Friday, September 7, 2012

Princesses and superheroes: the consequences of gender roles

I've my regular column on the ABC today, 'Princesses and superheroes: the consequences of gender roles'.

I'm exploring the 'pink princess' play of young girls, and its consequences for teenagers and adults. A sample:
There is little longitudinal evidence linking 'feminine' play to teenage and adult attitudes and behaviours. 'Feminine' play, and play solely with other girls, has been associated with lower participation in sport, although this relies on potentially unreliable adult recollections, and a small sample size.  
In other research, 'masculine' childhood interests strongly predicted adult 'masculinity' amongst women, which was strongly associated with careers, rather than home-making. Another study suggests that early longings for marriage, often a theme of 'feminine' play, predicted lower aspirations for careers in male-dominated fields. 
Anecdotally, it's clear that many of the tropes of childhood reappear in adult life: women clinging to ├╝ber-feminine compensatory bridal fantasies, for example. But this says nothing about the specific and variable causes of gender identity, and their relationship to psyche and society. One cannot base one's parenting and schooling on a few selected stories. 
But suppose we ask a different question: What lessons would we like to teach, assuming we can? (Note the 'assuming'. It's possible play has no straightforward and universal message.) In particular, what kinds of exemplars do we hope to give our children when we say, implicitly or explicitly, 'this is a male' and 'this is a female'.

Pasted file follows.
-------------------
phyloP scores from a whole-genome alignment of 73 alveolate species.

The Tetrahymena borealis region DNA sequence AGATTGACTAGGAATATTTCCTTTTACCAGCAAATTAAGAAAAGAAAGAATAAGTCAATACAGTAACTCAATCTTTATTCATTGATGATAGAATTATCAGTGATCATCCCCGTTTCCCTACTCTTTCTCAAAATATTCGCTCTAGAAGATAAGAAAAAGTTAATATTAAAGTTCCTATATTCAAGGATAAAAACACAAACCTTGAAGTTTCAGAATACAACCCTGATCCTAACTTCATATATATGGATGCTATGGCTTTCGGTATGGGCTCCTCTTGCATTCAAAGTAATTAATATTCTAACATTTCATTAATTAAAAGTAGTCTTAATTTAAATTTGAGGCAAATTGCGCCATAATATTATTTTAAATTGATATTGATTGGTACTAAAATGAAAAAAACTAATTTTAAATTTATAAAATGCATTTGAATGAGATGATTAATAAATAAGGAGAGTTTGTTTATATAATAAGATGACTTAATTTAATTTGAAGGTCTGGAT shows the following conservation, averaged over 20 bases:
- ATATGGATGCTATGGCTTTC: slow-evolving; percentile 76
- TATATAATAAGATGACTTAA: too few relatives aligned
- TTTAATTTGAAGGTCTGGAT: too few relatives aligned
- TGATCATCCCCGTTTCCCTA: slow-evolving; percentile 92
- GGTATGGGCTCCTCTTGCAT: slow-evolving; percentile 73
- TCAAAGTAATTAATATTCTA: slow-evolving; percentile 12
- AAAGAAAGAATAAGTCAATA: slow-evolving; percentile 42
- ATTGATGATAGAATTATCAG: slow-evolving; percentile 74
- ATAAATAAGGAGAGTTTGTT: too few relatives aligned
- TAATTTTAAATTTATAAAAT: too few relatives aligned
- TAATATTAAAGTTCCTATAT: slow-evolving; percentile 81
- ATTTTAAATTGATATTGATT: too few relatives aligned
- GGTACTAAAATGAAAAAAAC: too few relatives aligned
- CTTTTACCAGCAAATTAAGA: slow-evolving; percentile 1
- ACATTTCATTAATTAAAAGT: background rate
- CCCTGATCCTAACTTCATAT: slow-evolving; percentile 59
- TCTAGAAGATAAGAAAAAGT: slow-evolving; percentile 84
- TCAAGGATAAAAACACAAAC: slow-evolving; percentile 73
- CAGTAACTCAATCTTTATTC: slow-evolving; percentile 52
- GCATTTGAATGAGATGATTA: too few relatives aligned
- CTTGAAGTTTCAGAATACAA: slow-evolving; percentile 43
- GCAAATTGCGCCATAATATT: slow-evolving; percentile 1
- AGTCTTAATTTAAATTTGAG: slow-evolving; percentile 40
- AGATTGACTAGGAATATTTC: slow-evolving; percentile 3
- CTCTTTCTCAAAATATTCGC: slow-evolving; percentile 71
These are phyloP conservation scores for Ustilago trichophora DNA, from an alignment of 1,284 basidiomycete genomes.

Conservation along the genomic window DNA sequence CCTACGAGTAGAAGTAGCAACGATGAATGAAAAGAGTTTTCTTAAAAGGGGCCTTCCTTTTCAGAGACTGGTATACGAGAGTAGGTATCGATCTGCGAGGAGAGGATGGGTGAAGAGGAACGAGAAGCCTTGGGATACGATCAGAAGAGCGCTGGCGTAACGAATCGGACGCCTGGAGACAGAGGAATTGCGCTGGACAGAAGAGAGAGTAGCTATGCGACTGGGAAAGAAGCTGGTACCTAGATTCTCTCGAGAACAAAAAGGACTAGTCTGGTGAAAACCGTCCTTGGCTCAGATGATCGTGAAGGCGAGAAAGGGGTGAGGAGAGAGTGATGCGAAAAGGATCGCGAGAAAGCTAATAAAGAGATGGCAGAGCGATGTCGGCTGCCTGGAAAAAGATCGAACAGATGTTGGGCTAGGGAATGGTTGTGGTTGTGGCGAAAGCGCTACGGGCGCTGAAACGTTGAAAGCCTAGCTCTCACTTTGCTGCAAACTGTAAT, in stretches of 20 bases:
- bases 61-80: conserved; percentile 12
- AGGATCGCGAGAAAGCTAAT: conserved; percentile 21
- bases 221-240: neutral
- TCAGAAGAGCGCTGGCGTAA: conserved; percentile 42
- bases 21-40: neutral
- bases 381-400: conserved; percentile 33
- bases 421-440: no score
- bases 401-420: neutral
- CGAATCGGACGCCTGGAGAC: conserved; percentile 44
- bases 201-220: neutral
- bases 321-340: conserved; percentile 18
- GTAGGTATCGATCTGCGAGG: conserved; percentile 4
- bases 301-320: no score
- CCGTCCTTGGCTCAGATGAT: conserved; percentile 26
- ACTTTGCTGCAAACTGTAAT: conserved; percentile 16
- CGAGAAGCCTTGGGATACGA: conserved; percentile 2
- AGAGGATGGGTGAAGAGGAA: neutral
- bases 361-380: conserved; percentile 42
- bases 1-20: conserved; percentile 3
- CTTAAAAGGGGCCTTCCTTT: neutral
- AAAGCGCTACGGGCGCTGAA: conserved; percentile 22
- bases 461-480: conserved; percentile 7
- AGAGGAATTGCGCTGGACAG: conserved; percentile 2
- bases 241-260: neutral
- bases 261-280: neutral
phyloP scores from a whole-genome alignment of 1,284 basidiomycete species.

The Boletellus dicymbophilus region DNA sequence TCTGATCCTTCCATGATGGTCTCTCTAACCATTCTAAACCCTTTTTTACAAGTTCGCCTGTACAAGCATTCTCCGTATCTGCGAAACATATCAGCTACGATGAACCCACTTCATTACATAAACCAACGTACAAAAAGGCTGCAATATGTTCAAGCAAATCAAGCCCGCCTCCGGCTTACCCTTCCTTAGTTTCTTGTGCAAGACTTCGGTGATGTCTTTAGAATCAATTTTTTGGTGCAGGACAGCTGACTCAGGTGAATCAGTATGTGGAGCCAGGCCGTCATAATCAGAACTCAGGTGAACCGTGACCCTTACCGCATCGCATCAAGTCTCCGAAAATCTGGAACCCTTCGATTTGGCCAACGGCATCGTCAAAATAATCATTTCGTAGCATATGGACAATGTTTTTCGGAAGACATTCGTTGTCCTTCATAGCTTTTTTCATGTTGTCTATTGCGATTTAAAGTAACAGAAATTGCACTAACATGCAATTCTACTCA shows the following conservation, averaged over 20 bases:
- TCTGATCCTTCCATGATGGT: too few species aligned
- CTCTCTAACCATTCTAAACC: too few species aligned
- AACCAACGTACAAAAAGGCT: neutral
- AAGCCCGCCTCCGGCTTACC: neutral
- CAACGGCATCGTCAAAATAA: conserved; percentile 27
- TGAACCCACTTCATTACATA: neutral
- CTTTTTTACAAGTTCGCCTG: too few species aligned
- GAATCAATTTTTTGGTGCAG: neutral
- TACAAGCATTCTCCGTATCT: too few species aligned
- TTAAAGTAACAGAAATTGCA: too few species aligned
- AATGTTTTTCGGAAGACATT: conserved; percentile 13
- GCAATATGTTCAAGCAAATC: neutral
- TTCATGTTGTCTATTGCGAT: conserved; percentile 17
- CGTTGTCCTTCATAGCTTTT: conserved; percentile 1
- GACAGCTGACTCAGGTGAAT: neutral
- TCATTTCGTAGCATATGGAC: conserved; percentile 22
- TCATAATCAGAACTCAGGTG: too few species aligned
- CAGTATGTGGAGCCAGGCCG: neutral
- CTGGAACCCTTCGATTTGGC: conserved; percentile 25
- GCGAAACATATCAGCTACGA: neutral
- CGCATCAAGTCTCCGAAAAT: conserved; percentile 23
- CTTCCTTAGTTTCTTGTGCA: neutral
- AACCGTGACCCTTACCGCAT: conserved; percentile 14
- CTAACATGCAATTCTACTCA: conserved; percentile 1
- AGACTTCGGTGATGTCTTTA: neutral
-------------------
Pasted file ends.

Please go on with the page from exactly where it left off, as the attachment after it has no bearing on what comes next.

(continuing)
The point is not that so-called 'feminine' traits are bad and 'masculine' good, or vice versa. Indeed, the terms themselves are confused. There are just traits, which are taken up variably in the population. And good characters need a balance of these: physical courage, emotional sensitivity, intellectual ambition, for example. The point is that we might be inadvertently encouraging our kids to take up some traits - attitudes, values, practices, codes - rather than others, and these will limit their lives in unnecessary ways.

2 comments:

Rolly Christian said...

Hi Damon,

The anatomically incorrect presentation of Barbie has always been a bug-bear for me. Why has this poor dolly been moulded with clearly oversized breasts? That’s got to have some subliminal influence on poor body image and increased plastic surgery for adolescents.

Toy story aside, what about the sub-cultural prejudice, aka “artificial gender construct” levelled at girls living in Australia wearing head masks.

“Ok Fatima, we’re off to the shops this morning. Here darling put this on.”

“Mum! It’s too hot and I can’t see well with this thing on crossing the street.”

“Why doesn’t Ishmael have to wear one?”

“Because he’s a boy darling. There’s no danger in seeing his little face.”

What a shame. I can see huge problems of balance with the sexualisation of children for profit produced here in decadent West and the subjugation of girls and women to be inferior citizens generally elsewhere or leaking culturally here too.

The Truth is “There is neither Jew nor Greek, there is neither slave nor free, there is neither male nor female; for you are all one in Christ Jesus.” Galatians 3:28. God the Creator, our Heavenly Father doesn’t create 2nd class citizens. He wants us all as loving equals together, children in His family of love and respect.

Damon Young said...

For the record, the Barbie doll was apparently modelled on a 'naughty' doll from Germany, based on a cartoon.

The Mattel boss, Ruth Handler, travelled to Germany in 1957 and found it, having been told by her engineers that a more anatomically rounded doll (to put clothes on) was impossible.

She took the German doll back to the United States, and Barbie was based on this.